1. J. Palazuelos, N. Davoust, B. Julien, E. Hatterer, T. Aguado, R. Mechoulam, C. Benito, J. Romero, A. Silva, M. Guzman, S. Nataf, I. Galve-Roperh. The CB2 Cannabinoid Receptor Controls Myeloid Progenitor Trafficking: Involvement In The Pathogenesis Of An Animal Model Of Multiple Sclerosis. Journal of Biological Chemistry, 2008; 283 (19): 13320 DOI: 10.1074/jbc.M707960200

Cite This Page:

Complutense University of Madrid. "Use of non-psychoactive cannabinoids in the treatment of neurodegenerative diseases." ScienceDaily. ScienceDaily, 19 September 2008. <www.sciencedaily.com/releases/2008/09/080916154721.htm>.
Complutense University of Madrid. (2008, September 19). Use of non-psychoactive cannabinoids in the treatment of neurodegenerative diseases. ScienceDaily. Retrieved July 24, 2014 from www.sciencedaily.com/releases/2008/09/080916154721.htm
Complutense University of Madrid. "Use of non-psychoactive cannabinoids in the treatment of neurodegenerative diseases." ScienceDaily. www.sciencedaily.com/releases/2008/09/080916154721.htm (accessed July 24, 2014).

Share This




More Health & Medicine News

Thursday, July 24, 2014

Featured Research

from universities, journals, and other organizations


Featured Videos

from AP, Reuters, AFP, and other news services

New Painkiller Designed To Discourage Abuse: Will It Work?

New Painkiller Designed To Discourage Abuse: Will It Work?

Newsy (July 24, 2014) The FDA approved Targiniq ER on Wednesday, a painkiller designed to keep users from abusing it. Like any new medication, however, it has doubters. Video provided by Newsy
Powered by NewsLook.com
Doctor At Forefront Of Fighting Ebola Outbreak Gets Ebola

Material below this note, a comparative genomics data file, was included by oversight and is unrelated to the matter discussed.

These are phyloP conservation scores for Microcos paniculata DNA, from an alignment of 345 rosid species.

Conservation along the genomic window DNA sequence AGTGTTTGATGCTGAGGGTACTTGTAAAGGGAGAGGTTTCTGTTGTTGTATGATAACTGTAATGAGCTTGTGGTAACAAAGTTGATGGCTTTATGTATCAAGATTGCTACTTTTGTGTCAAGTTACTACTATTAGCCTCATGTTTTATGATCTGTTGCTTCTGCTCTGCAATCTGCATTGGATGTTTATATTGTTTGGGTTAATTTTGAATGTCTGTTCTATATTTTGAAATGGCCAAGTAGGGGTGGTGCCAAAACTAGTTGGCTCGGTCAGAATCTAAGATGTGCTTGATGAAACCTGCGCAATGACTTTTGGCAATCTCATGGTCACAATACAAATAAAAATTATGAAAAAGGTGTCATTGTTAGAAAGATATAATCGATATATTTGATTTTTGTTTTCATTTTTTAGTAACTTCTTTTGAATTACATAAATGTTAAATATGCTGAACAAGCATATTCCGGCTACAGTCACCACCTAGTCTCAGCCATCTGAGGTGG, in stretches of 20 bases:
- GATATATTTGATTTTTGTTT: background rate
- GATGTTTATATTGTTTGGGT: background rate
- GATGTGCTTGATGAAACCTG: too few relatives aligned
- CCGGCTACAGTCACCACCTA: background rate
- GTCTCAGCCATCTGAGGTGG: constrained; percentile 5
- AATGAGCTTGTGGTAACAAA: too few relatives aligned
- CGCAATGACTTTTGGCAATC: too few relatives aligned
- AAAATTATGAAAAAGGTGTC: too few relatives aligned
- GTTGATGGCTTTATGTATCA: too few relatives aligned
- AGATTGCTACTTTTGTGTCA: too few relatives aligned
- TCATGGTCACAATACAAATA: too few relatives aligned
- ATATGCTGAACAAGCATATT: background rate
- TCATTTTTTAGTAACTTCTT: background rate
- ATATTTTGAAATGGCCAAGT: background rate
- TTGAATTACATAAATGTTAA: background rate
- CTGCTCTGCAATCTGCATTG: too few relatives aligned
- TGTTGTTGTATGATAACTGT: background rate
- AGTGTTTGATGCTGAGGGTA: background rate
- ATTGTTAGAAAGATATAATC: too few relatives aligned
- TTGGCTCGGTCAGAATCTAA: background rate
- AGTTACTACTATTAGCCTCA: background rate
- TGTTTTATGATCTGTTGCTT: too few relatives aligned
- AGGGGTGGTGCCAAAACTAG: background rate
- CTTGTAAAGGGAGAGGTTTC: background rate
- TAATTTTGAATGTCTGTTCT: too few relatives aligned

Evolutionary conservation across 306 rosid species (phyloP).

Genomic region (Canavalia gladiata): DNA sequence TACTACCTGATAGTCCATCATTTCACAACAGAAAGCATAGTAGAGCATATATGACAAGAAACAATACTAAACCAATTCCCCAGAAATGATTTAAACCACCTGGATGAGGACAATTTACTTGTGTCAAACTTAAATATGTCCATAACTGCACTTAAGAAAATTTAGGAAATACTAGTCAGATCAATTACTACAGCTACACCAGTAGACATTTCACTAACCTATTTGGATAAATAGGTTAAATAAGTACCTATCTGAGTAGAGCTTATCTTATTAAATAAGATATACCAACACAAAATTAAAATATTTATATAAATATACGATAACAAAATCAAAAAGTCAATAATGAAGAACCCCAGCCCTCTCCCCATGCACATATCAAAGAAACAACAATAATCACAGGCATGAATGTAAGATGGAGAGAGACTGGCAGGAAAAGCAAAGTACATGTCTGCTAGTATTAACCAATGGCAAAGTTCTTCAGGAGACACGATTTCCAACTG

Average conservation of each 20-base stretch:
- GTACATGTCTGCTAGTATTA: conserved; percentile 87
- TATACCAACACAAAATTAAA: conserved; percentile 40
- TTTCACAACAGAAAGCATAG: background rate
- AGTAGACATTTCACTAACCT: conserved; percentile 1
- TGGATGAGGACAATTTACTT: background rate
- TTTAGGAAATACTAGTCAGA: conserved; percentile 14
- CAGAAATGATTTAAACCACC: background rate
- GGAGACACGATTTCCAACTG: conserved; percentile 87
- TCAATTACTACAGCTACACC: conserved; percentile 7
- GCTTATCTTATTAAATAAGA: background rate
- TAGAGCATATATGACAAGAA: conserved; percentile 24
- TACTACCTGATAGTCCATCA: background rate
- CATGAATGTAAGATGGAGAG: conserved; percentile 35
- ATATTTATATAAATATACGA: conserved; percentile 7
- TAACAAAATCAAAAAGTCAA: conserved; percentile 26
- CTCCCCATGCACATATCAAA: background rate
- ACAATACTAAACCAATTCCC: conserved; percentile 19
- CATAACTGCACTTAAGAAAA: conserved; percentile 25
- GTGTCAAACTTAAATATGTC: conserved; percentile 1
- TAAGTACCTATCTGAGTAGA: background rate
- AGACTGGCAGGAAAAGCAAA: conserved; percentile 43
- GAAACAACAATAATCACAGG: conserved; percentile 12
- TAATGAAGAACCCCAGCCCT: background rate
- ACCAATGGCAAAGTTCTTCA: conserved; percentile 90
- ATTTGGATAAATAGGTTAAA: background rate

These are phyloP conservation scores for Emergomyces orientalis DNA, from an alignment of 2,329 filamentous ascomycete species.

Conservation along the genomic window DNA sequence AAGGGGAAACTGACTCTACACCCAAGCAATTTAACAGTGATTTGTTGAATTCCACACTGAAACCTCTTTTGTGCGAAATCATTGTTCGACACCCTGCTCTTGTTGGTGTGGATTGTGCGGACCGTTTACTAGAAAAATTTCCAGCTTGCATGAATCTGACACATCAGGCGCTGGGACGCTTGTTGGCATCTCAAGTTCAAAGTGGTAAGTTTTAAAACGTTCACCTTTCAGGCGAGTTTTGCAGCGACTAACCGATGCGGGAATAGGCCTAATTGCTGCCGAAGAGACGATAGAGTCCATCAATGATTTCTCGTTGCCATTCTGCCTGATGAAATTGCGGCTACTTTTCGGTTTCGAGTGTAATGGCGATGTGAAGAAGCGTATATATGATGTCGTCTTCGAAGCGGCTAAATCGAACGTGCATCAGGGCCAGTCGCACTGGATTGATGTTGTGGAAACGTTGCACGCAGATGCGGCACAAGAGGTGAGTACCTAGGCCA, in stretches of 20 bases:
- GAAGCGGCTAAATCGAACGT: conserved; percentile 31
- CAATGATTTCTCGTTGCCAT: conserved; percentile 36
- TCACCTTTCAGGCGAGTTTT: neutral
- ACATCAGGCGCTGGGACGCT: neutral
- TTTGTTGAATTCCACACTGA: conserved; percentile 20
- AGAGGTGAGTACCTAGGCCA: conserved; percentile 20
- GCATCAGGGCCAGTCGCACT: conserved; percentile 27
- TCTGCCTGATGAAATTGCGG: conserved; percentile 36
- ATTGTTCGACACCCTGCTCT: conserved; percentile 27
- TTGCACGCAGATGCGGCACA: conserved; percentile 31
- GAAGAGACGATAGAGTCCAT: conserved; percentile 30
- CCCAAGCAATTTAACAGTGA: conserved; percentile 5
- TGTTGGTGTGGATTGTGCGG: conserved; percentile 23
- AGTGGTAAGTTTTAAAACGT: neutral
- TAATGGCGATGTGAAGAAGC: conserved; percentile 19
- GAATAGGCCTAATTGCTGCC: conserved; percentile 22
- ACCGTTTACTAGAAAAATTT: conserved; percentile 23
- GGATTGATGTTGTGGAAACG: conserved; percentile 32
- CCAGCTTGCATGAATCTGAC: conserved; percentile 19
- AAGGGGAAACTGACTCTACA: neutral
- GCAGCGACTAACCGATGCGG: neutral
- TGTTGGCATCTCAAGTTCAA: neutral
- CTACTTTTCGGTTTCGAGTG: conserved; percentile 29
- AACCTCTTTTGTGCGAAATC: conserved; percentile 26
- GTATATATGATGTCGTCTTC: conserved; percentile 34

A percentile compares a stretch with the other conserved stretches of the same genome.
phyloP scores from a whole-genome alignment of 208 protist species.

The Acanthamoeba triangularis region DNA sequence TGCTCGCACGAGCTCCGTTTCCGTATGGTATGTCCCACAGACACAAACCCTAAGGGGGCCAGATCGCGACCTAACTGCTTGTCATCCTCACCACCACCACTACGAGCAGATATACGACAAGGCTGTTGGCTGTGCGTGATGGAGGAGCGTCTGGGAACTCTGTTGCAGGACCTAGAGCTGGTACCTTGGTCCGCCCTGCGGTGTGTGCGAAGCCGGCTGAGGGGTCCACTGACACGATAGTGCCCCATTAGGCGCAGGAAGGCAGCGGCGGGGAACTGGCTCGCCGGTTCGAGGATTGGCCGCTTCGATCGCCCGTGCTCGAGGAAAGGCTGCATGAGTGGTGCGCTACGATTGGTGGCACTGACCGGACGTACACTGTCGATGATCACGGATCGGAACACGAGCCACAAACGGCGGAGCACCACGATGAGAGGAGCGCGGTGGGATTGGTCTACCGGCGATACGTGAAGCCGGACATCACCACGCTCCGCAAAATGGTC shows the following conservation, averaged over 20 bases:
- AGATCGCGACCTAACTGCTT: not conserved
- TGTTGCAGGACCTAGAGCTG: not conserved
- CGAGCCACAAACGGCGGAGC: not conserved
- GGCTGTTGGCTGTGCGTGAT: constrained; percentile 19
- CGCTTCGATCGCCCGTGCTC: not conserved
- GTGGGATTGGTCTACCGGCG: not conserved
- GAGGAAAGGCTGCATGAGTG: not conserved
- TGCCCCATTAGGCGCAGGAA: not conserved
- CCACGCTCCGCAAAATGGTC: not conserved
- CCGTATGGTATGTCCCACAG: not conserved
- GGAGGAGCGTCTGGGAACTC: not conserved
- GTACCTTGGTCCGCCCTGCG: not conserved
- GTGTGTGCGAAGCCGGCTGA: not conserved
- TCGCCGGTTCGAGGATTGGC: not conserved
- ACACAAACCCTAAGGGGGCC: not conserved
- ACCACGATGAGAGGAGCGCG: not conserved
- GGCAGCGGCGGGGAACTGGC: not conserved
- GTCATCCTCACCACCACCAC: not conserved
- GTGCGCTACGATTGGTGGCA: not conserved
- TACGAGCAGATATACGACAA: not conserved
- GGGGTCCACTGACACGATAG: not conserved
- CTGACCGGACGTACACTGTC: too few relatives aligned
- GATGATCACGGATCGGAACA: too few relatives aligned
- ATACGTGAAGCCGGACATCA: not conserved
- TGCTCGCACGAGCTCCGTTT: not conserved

Doctor At Forefront Of Fighting Ebola Outbreak Gets Ebola

Newsy (July 24, 2014) Sheik Umar Khan has treated many of the people infected in the Ebola outbreak, and now he's become one of them. Video provided by Newsy
Powered by NewsLook.com
Condemned Man's US Execution Takes Nearly Two Hours

Condemned Man's US Execution Takes Nearly Two Hours

AFP (July 24, 2014) America's death penalty debate raged Thursday after it took nearly two hours for Arizona to execute a prisoner who lost a Supreme Court battle challenging the experimental lethal drug cocktail. Duration: 00:55 Video provided by AFP
Powered by NewsLook.com
Can Watching TV Make You Feel Like A Failure?

Can Watching TV Make You Feel Like A Failure?

Newsy (July 24, 2014) A study by German researchers claims watching TV while you're stressed out can make you feel guilty and like a failure. Video provided by Newsy
Powered by NewsLook.com

Search ScienceDaily

Number of stories in archives: 140,361

Find with keyword(s):
Enter a keyword or phrase to search ScienceDaily for related topics and research stories.

Save/Print:
Share:

Breaking News:
from the past week

In Other News

... from NewsDaily.com

Science News

    Health News

      Environment News

        Technology News



          Save/Print:
          Share:

          Free Subscriptions


          Get the latest science news with ScienceDaily's free email newsletters, updated daily and weekly. Or view hourly updated newsfeeds in your RSS reader:

          Get Social & Mobile


          Keep up to date with the latest news from ScienceDaily via social networks and mobile apps:

          Have Feedback?


          Tell us what you think of ScienceDaily -- we welcome both positive and negative comments. Have any problems using the site? Questions?
          Mobile: iPhone Android Web
          Follow: Facebook Twitter Google+
          Subscribe: RSS Feeds Email Newsletters
          Latest Headlines Health & Medicine Mind & Brain Space & Time Matter & Energy Computers & Math Plants & Animals Earth & Climate Fossils & Ruins